Josephus wrote all of his surviving works after his establishment in Rome (c. AD 71) under the patronage of the Flavian Emperor Vespasian. As is common with ancient texts, however, there are no surviving extant manuscripts of Josephus' works that can be dated before the 11th century, and the oldest of these are all Greek minuscules, copied by Christian monks. (Jews did not preserve the writings of Josephus either because they considered him to be a traitor, or because his works circulated in Greek, the usage of which declined among Jews shortly after Josephus' era. An adapted Hebrew version was made in the Middle Ages and continues to be used to this day.)
There are about 120 extant Greek manuscripts of Josephus, of which 33 predate the 14th century, with two thirds from the Comnenoi period. The earliest surviving Greek manuscript that contains the Testimonium is the 11th century Ambrosianus 370 (F 128), preserved in the Biblioteca Ambrosiana in Milan, which includes almost all of the second half of the Antiquities.  There are about 170 extant Latin translations of Josephus, some of which go back to the sixth century, and according to Louis Feldman have proven very useful in reconstructing the Josephus texts through comparisons with the Greek manuscripts, reconfirming proper names and filling in gaps.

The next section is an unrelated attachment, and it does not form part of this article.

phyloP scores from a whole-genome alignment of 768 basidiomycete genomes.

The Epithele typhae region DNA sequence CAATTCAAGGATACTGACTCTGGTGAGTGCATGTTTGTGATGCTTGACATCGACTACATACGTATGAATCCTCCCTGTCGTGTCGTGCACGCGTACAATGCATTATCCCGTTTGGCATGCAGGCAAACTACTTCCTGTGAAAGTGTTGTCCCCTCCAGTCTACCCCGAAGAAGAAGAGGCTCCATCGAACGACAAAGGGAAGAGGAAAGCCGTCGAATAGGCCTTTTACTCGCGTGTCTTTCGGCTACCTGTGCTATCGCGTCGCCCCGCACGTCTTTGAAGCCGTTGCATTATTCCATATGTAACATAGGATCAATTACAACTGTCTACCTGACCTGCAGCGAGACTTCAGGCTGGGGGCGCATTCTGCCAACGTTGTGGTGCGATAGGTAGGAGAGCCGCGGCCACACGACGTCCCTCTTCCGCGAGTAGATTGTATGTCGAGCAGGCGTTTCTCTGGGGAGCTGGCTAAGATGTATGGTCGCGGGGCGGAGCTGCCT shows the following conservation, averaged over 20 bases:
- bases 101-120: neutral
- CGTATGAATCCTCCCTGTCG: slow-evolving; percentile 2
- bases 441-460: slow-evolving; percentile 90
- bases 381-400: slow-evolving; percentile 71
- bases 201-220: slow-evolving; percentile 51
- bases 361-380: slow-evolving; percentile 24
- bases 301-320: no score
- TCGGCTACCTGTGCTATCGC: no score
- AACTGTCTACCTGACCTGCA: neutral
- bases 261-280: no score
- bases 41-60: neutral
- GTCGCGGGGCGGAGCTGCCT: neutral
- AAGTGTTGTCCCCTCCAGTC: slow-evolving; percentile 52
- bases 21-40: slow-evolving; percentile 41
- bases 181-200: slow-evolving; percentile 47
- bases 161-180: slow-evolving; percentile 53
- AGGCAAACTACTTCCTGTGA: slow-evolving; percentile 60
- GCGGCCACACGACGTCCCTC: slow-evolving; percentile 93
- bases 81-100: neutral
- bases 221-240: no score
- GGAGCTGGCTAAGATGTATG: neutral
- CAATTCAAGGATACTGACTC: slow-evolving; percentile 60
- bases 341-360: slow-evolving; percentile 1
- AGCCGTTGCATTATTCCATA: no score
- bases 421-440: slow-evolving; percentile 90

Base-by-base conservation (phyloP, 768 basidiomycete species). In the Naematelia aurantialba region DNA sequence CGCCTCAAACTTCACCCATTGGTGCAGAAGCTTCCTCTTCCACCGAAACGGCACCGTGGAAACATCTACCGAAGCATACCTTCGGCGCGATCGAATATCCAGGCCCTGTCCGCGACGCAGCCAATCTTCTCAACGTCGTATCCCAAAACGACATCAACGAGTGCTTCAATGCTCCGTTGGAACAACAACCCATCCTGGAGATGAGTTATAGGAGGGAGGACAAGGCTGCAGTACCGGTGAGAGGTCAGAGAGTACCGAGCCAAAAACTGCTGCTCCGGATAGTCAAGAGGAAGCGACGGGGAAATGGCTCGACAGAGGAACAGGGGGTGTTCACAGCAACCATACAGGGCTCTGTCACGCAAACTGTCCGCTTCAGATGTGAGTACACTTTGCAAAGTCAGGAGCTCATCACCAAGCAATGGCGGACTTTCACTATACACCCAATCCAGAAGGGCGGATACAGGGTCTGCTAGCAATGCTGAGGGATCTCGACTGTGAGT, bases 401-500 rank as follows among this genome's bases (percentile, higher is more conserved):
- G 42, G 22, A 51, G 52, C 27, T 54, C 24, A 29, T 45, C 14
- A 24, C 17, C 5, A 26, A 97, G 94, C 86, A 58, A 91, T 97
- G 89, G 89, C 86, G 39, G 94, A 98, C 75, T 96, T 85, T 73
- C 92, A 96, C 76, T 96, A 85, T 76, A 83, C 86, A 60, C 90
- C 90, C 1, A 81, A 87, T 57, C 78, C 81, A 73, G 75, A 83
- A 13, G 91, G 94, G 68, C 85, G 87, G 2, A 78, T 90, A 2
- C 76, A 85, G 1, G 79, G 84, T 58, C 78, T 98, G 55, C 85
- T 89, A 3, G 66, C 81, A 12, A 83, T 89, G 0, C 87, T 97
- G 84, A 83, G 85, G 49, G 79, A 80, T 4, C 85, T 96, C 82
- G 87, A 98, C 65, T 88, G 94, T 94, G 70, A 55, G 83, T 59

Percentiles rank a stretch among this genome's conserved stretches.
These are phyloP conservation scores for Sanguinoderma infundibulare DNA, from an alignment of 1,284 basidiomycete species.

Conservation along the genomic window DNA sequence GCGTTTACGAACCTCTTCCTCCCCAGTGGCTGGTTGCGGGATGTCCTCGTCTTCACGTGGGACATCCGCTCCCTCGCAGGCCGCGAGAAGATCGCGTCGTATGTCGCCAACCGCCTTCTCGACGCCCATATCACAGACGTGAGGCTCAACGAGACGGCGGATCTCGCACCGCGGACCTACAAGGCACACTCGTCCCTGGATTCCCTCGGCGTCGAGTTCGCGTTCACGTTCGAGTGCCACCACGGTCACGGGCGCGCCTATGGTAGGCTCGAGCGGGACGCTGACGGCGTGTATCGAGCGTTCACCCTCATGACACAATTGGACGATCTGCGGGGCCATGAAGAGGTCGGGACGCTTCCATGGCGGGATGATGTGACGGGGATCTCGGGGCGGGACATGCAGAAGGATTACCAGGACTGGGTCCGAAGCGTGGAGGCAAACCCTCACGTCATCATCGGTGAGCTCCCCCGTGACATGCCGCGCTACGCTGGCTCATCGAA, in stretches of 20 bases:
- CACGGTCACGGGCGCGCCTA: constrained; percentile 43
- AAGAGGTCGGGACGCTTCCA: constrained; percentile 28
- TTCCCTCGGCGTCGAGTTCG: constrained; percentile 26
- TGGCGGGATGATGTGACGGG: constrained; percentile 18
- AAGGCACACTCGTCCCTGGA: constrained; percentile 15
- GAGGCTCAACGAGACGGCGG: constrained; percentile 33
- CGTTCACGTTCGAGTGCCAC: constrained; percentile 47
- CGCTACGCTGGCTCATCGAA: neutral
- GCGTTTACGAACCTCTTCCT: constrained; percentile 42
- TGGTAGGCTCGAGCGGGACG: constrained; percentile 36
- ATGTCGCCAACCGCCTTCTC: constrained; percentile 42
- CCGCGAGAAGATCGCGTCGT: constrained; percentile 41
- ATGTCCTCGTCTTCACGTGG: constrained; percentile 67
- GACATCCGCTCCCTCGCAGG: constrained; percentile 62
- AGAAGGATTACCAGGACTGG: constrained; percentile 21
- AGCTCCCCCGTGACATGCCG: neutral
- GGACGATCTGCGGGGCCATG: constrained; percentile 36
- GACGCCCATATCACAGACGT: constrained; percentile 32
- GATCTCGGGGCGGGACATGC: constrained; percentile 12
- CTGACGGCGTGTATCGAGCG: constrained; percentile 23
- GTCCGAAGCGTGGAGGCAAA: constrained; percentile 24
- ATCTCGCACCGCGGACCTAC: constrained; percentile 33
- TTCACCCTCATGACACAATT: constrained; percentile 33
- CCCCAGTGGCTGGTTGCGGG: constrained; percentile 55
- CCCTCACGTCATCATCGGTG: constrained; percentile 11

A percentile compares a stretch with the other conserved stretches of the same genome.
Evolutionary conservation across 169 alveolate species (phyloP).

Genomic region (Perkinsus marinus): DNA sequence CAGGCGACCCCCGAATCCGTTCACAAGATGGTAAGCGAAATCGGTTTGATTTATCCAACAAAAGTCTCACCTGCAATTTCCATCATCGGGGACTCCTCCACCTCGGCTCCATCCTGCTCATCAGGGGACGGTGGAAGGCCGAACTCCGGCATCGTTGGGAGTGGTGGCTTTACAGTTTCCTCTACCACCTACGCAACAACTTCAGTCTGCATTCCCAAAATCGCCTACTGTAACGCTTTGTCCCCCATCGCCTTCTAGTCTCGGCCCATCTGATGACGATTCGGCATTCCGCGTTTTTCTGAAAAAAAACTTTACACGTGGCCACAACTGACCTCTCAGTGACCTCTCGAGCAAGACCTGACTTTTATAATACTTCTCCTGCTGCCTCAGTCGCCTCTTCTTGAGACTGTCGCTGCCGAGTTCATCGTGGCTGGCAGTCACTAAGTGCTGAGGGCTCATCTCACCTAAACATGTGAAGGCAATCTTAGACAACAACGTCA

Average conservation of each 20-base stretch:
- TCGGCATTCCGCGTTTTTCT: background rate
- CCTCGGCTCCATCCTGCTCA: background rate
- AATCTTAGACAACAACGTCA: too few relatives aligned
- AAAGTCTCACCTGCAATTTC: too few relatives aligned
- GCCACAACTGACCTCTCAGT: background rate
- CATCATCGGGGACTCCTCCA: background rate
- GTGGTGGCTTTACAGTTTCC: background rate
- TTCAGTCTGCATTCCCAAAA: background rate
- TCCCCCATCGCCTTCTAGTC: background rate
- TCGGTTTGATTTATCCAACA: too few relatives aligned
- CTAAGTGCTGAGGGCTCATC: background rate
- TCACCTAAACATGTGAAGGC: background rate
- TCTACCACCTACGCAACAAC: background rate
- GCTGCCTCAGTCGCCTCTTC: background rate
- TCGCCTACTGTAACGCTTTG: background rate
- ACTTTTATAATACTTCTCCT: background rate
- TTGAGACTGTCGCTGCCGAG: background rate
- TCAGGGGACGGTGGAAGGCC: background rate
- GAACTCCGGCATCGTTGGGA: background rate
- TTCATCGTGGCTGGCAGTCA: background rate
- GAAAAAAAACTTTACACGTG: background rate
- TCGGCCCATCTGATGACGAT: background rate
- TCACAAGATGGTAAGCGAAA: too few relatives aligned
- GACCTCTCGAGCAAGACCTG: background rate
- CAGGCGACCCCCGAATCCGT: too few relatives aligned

There is considerable evidence, however, that attests to the existence of the references to Jesus in Josephus well before then, including a number of ad hoc copies of Josephus' work preserved in quotation from the works of Christian writers. The earliest known such reference to Josephus' work is found in the writings of the third century patristic author Origen, who refers to Josephus' record of "the death of James the Just, who was a brother of Jesus (called Christ)" in Book I, Chapter XLVII of Against Celsus. Reference to the Testimonium Flavianum is found in Eusebius of Caesarea, writing in the first decades of the fourth century. Both Origen and Eusebius had access to the Greek versions of Josephus' texts. The works of Josephus were translated into Latin during the fourth century (possibly by Rufinus), and, in the same century, the Jewish War was "partially rewritten as an anti-Jewish treatise, known today as Pseudo-Hegesippus, but [which] was considered for over a millennium and a half by many Christians as the ipsissima verba of Josephus to his own people."